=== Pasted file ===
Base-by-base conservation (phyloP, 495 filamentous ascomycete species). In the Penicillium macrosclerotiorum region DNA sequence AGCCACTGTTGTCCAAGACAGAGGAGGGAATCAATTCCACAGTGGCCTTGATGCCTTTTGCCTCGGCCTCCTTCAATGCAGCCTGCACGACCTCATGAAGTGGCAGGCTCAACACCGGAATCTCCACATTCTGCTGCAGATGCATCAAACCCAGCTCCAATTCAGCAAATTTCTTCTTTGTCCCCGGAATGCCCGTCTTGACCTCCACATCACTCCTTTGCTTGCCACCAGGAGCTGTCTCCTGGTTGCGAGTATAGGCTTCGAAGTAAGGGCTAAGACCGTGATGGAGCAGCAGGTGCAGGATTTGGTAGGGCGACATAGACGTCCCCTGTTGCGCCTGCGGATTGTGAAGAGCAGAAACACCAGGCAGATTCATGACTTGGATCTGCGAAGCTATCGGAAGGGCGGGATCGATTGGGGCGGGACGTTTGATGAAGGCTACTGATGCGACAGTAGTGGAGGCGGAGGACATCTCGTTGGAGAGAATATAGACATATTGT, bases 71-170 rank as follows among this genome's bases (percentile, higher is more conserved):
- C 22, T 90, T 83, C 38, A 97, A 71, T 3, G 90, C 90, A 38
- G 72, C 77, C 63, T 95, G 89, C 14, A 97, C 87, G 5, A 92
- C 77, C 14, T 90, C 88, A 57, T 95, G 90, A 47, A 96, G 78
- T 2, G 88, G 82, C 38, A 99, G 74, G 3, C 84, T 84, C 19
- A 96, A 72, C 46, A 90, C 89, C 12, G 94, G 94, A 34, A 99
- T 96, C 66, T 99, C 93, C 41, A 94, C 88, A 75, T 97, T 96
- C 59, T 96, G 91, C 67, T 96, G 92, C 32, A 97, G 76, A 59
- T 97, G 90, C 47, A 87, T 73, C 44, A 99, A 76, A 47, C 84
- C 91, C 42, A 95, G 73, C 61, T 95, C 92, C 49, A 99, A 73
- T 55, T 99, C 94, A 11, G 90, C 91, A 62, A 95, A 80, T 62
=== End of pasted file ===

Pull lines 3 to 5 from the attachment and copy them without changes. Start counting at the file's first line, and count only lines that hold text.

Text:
- G 72, C 77, C 63, T 95, G 89, C 14, A 97, C 87, G 5, A 92
- C 77, C 14, T 90, C 88, A 57, T 95, G 90, A 47, A 96, G 78
- T 2, G 88, G 82, C 38, A 99, G 74, G 3, C 84, T 84, C 19